Carrot or Stick? The Effect of Supply-Side Regulations on Opioid Prescription Rates and Overdose Mortality
56 Pages Posted: 11 Feb 2022
Date Written: August 25, 2021
The opioid epidemic continues to wreak havoc across the United States. To abate the crisis, state policymakers have enacted both supply-side (i.e., restrictions on physicians and pharmacies) and demand-side (i.e., managing customer demand) regulations to curb the pernicious effect of unfettered opioid abuse. Yet, while the effect of demand-side regulations has received significant attention in prior work, research on the efficacy of supply-side regulations in curbing consumption is nascent. In this work, we explore the impact of supply-side regulations on intended (prescription rates) and unintended (overdose deaths) opioid consumption outcomes. In addition, we examine how advertising awareness campaigns and state political ideology moderates the focal relationships. We examine these relationships using a difference in difference approach which exploits the phased rollout of supply-side regulations across states from 2008 to 2017. Results indicate that supply-side regulations yield both a significant decline in prescription rates and a concomitant increase in drug overdose deaths, suggesting consumers may be turning to illegitimate markets to satiate their needs. Moreover, this effect is moderated by state awareness campaigns and state political ideology, suggesting social factors can temper the reaction to policy actions. Implications for marketing theory and public policy practice are discussed.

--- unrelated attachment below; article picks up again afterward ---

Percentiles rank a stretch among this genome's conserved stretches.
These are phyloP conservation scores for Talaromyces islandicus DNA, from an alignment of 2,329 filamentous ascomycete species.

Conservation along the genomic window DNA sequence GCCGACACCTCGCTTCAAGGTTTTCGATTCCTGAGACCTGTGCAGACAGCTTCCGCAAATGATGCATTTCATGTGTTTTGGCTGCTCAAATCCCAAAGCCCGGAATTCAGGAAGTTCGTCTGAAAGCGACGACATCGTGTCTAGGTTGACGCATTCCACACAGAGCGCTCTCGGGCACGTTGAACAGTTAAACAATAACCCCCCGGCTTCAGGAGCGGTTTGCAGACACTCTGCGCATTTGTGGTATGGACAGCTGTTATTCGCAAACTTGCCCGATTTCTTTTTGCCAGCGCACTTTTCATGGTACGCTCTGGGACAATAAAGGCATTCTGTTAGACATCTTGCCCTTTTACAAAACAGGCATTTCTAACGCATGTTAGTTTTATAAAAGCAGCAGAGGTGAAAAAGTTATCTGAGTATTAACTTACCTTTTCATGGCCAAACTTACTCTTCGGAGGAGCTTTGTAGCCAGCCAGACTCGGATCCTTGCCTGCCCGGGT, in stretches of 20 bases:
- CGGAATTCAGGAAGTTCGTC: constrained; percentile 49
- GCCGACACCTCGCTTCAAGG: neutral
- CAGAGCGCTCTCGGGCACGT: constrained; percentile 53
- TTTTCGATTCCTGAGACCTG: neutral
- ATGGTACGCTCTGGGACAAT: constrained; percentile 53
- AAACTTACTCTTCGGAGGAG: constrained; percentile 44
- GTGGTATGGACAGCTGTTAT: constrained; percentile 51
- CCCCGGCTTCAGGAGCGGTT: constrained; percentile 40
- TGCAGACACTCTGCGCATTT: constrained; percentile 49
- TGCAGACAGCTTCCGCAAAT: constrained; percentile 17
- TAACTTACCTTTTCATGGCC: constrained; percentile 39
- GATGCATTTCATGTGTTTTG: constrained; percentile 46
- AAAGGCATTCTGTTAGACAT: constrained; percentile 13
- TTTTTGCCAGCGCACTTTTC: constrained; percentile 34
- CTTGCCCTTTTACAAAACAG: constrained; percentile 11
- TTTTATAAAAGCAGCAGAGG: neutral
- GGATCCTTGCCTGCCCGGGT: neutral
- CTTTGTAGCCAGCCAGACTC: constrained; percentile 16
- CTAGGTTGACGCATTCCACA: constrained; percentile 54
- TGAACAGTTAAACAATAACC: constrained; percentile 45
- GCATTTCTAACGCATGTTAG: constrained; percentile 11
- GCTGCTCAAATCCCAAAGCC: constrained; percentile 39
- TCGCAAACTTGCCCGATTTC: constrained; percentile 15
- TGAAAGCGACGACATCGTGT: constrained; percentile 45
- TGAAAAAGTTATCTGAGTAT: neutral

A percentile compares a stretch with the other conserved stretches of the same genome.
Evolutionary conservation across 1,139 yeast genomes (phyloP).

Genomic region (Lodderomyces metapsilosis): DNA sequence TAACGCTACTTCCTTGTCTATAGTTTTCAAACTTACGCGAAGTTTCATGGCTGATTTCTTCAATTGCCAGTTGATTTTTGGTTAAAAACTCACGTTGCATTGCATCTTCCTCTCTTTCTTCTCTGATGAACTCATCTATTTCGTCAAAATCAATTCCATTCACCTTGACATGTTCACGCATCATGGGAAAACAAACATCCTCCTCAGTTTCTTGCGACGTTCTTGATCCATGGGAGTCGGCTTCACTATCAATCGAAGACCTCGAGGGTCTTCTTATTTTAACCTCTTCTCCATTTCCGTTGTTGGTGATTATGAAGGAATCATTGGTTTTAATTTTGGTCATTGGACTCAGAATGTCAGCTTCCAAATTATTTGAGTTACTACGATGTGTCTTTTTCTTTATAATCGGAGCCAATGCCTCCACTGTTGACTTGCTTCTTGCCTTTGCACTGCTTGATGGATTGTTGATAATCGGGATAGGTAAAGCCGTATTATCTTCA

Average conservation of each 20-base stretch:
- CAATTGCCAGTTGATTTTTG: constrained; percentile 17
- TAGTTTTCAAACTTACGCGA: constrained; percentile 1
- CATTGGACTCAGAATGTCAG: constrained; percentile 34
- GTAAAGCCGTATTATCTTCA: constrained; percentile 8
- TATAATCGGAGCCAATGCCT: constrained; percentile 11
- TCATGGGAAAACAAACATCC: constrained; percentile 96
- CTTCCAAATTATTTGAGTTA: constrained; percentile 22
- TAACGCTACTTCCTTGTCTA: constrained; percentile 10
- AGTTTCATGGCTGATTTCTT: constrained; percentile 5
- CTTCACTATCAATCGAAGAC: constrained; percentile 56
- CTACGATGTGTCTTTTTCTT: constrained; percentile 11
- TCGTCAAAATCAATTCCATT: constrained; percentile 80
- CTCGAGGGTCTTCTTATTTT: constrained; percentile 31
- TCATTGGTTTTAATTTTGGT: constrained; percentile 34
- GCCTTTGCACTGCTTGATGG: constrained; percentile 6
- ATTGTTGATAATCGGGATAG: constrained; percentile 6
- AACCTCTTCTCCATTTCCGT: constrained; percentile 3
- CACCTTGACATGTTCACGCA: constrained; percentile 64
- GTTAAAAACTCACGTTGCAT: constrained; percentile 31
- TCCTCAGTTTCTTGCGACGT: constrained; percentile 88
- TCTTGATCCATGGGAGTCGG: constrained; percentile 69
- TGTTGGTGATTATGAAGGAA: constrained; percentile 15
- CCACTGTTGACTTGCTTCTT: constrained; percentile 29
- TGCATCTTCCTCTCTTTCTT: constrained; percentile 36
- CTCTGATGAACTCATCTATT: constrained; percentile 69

Funding Information: None to declare.
Declaration of Interests: None to declare.
Keywords: Opioids, market regulations, difference-in-difference, political ideology
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